due to increased weight and the average cyclist's objection to complication.
Spring forks were far more common than spring frames, and it is rather surprising that they are almost obsolete on a modern bicycle. Among the pioneer front spring fork inventions may be mentioned the Dunlop. In this design the wheel was carried in jointed links which were connected to the fork blades by interposed spiral springs.
A Nottingham firm, at a later date, made the fork blades or sides like a small carriage spring of two to three leaves of flat spring steel, the flat part of the leaf facing the direction of travel. This form of spring made the machine very comfortable to ride but was said to detract from the rigidity of the drive when the bicycle was pedalled up steep hills; the blades or leaves were also liable to fracture.
Following the withdrawal of this last type of spring fork the question of springing of bicycles has lain dormant, and shows no signs of revival.
The principal objections to springs from a mechanical view point are that they add weight and complication to the machine; they interfere with the action of brakes and render them far more difficult to fit; the joints wear and adjustment devices have to be designed which are costly to produce, and however well made the joints may be, they are almost sure to rattle.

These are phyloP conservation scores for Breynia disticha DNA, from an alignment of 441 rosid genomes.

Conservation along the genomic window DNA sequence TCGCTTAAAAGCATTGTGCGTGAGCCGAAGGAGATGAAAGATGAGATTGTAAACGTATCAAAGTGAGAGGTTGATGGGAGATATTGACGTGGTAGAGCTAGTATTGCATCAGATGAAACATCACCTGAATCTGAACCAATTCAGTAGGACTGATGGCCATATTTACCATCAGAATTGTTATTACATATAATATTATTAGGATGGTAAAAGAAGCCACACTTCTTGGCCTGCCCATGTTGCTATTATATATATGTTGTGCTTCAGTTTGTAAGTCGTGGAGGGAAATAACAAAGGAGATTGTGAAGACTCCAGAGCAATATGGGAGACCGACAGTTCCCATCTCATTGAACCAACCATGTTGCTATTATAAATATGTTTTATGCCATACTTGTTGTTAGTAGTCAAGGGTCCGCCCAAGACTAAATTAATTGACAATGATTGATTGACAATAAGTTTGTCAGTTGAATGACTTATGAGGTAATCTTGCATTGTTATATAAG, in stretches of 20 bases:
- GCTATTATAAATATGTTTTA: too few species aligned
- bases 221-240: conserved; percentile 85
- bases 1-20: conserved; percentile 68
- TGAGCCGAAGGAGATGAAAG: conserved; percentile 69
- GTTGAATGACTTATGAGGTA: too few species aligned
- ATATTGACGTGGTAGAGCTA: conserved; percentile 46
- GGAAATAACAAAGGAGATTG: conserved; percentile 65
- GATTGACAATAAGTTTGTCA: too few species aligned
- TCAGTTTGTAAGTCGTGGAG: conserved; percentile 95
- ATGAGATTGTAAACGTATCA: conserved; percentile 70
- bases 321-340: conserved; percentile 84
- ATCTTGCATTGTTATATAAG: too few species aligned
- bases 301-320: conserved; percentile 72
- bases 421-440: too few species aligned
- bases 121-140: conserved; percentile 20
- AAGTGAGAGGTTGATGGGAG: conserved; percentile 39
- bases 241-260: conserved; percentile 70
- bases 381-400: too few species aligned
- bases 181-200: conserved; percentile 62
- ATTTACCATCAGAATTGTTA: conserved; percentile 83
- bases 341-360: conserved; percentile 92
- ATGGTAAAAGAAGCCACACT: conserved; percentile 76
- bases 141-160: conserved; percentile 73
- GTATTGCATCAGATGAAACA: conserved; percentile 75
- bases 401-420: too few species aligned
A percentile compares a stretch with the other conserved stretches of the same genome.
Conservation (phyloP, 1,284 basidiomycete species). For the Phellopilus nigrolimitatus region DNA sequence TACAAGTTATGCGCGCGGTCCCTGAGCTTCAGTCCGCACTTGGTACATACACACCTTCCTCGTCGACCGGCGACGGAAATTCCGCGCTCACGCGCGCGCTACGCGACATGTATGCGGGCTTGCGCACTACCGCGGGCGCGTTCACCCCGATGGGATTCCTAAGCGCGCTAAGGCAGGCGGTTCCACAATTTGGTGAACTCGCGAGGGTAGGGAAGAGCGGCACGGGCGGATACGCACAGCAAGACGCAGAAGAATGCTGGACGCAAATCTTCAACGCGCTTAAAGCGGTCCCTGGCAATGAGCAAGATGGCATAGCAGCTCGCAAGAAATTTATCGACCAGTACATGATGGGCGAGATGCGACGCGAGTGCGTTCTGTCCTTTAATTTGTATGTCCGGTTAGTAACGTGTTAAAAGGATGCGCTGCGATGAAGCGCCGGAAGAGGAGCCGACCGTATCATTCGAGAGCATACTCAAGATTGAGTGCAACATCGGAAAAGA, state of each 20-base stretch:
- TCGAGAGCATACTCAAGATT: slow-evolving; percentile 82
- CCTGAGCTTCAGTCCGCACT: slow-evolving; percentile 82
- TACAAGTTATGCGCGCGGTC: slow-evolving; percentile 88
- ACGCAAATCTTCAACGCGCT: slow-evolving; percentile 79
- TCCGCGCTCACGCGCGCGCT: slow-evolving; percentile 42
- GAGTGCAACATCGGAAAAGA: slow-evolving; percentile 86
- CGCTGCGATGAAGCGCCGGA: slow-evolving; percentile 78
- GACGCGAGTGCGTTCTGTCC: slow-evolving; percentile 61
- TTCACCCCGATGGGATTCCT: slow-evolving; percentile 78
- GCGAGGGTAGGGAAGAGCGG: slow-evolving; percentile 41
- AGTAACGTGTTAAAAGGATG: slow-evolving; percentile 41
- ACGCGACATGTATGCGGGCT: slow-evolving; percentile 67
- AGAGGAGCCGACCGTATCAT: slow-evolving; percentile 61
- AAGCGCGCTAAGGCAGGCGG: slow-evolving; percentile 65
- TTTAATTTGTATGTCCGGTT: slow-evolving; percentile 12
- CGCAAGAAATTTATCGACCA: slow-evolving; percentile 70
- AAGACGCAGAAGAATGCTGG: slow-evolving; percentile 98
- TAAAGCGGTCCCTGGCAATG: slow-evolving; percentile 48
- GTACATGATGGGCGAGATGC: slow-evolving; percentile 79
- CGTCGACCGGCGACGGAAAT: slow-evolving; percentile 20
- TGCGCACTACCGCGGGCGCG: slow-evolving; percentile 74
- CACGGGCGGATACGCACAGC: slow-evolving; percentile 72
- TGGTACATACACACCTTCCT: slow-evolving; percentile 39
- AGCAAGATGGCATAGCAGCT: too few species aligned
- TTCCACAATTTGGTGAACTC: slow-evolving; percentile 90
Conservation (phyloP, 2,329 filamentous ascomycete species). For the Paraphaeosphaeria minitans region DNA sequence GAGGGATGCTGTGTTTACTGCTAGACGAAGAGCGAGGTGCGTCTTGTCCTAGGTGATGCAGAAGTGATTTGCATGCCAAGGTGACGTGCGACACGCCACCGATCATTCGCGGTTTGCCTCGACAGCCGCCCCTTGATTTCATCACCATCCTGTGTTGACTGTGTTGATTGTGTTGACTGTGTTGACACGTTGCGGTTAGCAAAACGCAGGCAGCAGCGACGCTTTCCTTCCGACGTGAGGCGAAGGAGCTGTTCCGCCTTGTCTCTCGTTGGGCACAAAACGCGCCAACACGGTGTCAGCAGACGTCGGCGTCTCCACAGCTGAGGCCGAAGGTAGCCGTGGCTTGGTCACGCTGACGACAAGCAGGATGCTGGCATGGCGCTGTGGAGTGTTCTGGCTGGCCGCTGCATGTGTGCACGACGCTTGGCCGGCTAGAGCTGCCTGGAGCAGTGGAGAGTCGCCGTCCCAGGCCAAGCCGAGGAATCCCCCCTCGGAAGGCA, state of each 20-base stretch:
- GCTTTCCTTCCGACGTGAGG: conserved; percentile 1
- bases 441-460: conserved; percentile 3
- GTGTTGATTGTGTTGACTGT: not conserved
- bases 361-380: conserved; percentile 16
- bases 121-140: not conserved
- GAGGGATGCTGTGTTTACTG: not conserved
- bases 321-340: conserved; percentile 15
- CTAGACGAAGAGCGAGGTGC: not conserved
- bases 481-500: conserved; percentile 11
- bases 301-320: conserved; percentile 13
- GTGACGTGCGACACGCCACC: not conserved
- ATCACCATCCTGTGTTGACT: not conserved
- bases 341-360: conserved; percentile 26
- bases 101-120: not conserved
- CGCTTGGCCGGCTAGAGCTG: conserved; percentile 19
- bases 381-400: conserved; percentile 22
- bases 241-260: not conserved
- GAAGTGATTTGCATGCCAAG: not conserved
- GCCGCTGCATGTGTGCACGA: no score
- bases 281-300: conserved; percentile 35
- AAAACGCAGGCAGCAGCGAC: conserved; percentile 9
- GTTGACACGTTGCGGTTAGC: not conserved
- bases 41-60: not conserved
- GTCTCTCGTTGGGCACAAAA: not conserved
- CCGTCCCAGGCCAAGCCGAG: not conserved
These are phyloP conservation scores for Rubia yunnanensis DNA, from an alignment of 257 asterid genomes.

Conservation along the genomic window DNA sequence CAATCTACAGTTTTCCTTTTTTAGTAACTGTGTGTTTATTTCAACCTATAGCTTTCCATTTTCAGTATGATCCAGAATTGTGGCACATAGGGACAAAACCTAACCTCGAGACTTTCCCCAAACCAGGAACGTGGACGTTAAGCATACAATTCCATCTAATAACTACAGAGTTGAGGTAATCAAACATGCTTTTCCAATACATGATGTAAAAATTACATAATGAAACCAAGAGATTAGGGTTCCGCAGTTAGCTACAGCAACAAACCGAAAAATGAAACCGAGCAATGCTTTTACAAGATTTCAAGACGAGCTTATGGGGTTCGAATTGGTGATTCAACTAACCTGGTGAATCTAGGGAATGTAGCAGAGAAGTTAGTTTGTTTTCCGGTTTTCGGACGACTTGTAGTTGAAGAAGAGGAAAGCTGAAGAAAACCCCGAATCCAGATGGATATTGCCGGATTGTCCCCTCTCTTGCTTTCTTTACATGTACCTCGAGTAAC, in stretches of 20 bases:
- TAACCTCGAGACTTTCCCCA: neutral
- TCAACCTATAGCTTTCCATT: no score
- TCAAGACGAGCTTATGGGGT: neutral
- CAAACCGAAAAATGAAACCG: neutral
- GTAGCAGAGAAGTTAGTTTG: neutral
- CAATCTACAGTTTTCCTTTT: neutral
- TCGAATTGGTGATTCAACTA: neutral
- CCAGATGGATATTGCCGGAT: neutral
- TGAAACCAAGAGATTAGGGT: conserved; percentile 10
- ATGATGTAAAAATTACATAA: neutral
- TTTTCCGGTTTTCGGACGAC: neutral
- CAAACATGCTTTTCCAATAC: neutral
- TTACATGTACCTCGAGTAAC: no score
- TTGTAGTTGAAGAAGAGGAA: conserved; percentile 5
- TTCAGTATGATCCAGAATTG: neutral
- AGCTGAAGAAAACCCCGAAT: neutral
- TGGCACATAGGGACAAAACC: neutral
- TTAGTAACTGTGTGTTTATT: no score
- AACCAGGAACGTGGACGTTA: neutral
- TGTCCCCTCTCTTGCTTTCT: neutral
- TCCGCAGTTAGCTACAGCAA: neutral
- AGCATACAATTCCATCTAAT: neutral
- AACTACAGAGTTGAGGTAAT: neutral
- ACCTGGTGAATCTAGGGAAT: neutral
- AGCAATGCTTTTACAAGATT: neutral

To sum up, the objections appear to outweigh the advantages of this method of insulating the rider from road shock when the pneumatic tyre absorbs so much of the vibration at the point of contact of the wheel with the road surface.
In addition, the rider, if he be skilful, can act as a natural spring by partly lifting his weight off the saddle and supporting himself to some extent on the pedals.